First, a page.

Updated: Oct 25, 2021
Flow batteries allow energy and power components of electrical storage systems to be independently configured. The energy capacity (kWh) of a flow battery is easily increased by storing additional electrolyte within the system of fixed power (kW), thereby increasing duration of energy delivery. The rated power of flow batteries may be raised by increasing membrane surface which increases the area of electroactivity for a higher power output.
Flow battery technologies are mainly distinguished by electrolyte composition such as the single electroactive-element vanadium redox battery or dual electroactive-element designs such as the Fe – Cr and Zn – Br batteries.
Vanadium redox flow batteries are considered a leading light of the push towards technologies that can meet the need for long-duration energy storage - Andy Colthorpe (Energy Storage News)
The vanadium redox flow battery (VRFB also VRB) employs vanadium ions in different oxidation states to store chemical potential energy in an electrolyte solution. VRFB exploits the novel ability of vanadium to exist as four stable oxidation states V2+, V3+, V4+ and V5+ in acidic aqueous solutions. This property allows a flow battery design with a single electroactive element instead of two.
Vanadium batteries offer excellent characteristics compared to alternatives: extended service life, no discernible degradation of electrodes or electrolytes after thousands of rapid charge-discharge cycles, superior safety due to lack of combustibles and good operability across a wide range of ambient temperatures. Vanadium-based electrolyte is classified as a non-toxic fluid per UN regulations so no onerous permitting, is completely reusable and recyclable and has a low incremental cost for increased duration of energy output.
VRFB generally has higher energy capacity compared to competing batteries so it is well-suited for long-duration storage in static applications. These include off-grid applications with PV or wind, load shifting and load levelling within national grids, as well as smoothing of intermittent supplementary generation from renewables feeding into national, regional or local grids. Lithium batteries, on the other hand, typically are of higher power density and short-duration storage capacity so these batteries are best suited for applications where rated power is more important than duration such as EV and other mobile storage requirements.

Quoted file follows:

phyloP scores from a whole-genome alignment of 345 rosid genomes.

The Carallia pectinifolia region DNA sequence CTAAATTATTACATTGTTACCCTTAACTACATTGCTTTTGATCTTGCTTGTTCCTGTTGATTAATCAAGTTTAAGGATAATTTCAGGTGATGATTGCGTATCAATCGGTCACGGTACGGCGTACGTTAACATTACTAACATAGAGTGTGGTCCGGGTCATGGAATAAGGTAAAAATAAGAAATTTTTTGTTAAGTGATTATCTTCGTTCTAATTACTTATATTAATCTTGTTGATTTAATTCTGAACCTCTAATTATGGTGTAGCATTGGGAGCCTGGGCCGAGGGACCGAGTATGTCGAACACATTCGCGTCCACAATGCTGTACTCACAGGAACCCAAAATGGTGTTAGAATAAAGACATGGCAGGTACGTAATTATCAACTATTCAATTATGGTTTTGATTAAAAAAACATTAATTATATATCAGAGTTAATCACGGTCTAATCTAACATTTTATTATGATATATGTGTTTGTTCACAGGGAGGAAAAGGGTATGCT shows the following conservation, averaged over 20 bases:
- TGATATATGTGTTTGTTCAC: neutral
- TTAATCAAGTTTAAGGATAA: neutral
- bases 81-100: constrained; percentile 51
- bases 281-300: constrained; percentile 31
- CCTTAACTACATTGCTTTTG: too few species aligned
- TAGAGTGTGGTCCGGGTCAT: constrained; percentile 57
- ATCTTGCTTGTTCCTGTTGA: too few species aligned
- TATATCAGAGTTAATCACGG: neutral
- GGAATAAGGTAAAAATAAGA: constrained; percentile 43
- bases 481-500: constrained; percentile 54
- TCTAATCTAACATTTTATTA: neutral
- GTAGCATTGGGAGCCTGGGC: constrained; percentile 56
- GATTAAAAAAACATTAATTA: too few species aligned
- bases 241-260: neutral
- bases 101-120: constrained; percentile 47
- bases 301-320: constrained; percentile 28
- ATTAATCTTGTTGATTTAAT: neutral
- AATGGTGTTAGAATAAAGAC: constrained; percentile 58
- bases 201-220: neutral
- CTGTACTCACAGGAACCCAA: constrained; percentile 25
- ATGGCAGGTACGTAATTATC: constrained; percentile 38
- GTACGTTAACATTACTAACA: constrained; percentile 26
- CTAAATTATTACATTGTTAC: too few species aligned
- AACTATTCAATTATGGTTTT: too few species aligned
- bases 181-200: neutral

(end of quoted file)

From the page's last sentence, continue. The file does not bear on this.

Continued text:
The VRFB is a compelling alternative to lead acid or lithium battery technologies promising significant TCO savings in long-duration storage applications. It is widely recognised as a potential driver for sustained growth in vanadium demand over the medium and longer term.
Vanadium occurs naturally in about 65 minerals and is recovered from vanadium-bearing titaniferous ores, steel-making slags and a range of secondary resources such as spent petrochemical catalysts, combustion residues of fly ash, petcoke cinder and stone coal.
Primary vanadium producers only account for about a fifth of vanadium output globally. Secondary resources contribute around 10% with the balance of output (70%) produced as a by-product in the steel industry. Currently there are only three primary producers worldwide: Bushveld, Largo and Glencore. Largo currently leads with the highest annual output but Bushveld has the largest installed capacity globally so they are favourably positioned to overtake Largo’s Maracas operation. Both Largo and Bushveld already are strongly focused on VRFB with dedicated energy subsidiaries spun out in a vertically integrated business model.
X GROUP has developed a viable ion exchange (IX) flowsheet for producing VRB electrolyte directly from calcine seepage and vanadium process effluents as well as various secondary resources. Ongoing efforts to further improve the world’s lowest cost VRB electrolyte are focussed on minor adjustments to the acidic matrix, V3+ V4+ ratio and chemical stability.
An important differentiator of the X GROUP process is the capability to produce high-purity vanadyl sulphate solution at the required 1.8M concentration in a liquid-only flowsheet without any precipitation of solids required.
Watch this space!
Flow Battery Energy Storage Technology